Talk about a popular patient: A woman who developed a case of internal bleeding while taking the anticoagulant Xarelto (rivaroxaban) was written up in not one — but two — case reports. The trouble was, both groups didn’t realize what the other was doing, so the more recent article is now being retracted from the Journal of Clinical Pharmacy and Therapeutics.
The authors, a trio of doctors at Sakarya University in Turkey, described the case of a 75 year-old woman who came to the emergency room for fatigue and stomach pain after taking rivaroxaban for three days. A scan revealed a rectus sheath hematoma.
However, the case had already been published a few months earlier in the Indian Journal of Pharmacology by a separate group of doctors from Sakarya, along with authors from Yenikent State Hospital and Vakfikebir State Hospital.
Over a decade ago, a case report on a woman with cervical cancer and lymphoma was “published twice” by the International Journal of Gynecological Cancer within the span of a few months. The retraction note came out just now.
One copy of the paper appeared in the July 2003 issue of the journal. The second, now-retracted, copy — “Coincidental detection of T-cell rich B cell lymphoma in the para-aortic lymph nodes of a woman undergoing lymph node dissection for cervical cancer: A case report” — was published later that year, in the September issue.
There are just a few cosmetic differences between the headlines and abstracts of the papers — a “;” instead of a “,”; a change in verb tense, and a typo, for instance. (See a text comparison of the abstracts here.)
Desalination and Water Treatment has retracted a paper it published in January by a pair of Turkish researchers for “irregularities in the methodology and data management.”
The article, “Molecular simulation of Zn2+, Cu2+, Pb2+, and NH4+ ion-exchange in Clinoptilolite,” investigated how well different natural forms of the zeolite Clinoptilolite remove heavy metals from wastewater. It came from the lab of Mehmet Göktuğ Ahunbay, of Istanbul Technical University, accompanied by first author Barış Demir.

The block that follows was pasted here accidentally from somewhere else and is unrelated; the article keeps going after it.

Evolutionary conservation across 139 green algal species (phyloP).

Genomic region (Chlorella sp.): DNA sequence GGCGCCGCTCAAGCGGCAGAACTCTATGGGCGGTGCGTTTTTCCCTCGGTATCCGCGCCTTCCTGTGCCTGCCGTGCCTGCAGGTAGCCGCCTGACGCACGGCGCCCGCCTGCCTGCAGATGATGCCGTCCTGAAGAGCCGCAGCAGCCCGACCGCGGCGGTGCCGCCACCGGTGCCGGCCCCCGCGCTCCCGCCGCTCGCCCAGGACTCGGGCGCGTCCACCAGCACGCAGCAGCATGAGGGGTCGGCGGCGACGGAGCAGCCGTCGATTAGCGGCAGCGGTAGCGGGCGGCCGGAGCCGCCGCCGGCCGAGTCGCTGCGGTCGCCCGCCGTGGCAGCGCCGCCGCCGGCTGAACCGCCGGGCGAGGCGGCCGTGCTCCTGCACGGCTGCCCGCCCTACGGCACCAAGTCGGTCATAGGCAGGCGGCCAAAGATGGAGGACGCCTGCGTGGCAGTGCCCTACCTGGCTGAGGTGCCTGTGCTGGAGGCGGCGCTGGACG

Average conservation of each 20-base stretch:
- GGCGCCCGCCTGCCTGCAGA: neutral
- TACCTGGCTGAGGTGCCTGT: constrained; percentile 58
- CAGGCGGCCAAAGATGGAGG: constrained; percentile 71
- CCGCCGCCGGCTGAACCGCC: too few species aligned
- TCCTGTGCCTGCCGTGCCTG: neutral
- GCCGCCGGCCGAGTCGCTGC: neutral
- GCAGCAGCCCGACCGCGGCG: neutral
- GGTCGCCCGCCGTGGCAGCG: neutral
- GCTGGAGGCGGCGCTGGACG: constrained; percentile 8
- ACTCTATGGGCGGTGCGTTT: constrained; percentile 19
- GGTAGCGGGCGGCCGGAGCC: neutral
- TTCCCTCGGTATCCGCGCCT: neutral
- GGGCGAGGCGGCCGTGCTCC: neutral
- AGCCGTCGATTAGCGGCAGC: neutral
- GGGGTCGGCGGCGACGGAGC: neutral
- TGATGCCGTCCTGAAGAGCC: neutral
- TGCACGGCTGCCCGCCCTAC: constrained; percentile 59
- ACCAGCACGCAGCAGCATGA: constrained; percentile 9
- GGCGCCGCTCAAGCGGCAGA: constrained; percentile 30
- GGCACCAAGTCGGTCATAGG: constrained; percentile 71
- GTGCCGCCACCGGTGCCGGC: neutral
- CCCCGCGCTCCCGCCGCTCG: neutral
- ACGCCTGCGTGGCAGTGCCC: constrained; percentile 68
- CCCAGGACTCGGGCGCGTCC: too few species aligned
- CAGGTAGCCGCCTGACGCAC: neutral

A pair of plant experts at Uludag University, in Turkey, has lost a paper on techniques for drying parsley because they evidently left a key contributor off the manuscript.
The article, “Effect of Vacuum, Microwave, and Convective Drying on Selected Parsley Quality,” was published online in June 2011 by the International Journal of Food Properties.
During the study, the authors subjected parsley (Petroselinum crispum Mill.) to the various drying techniques, then measured how much each degraded the sample. Ascorbic acid — a particularly “important indicator of quality,” according to the authors — was lowest after convective drying, and highest after using the microwave. “At the end of the study, microwave drying at 750–850 W ensured the shortest drying time and the best overall quality of parsley; thus, it was chosen as the most appropriate technique for parsley drying.”
In the notice, the journal states that “significant portions” of the findings in “Association of anti-Mullerian hormone and small-dense low-density lipoprotein cholesterol with hepatosteatosis in young lean women with and without polycystic ovary syndrome” already appeared in another paper. Three authors appear in both publications, all based at the University of Ufuk (don’t think too hard about that name) in Ankara, Turkey. Continue reading Rebirth of ovary article prompts retraction from OB lit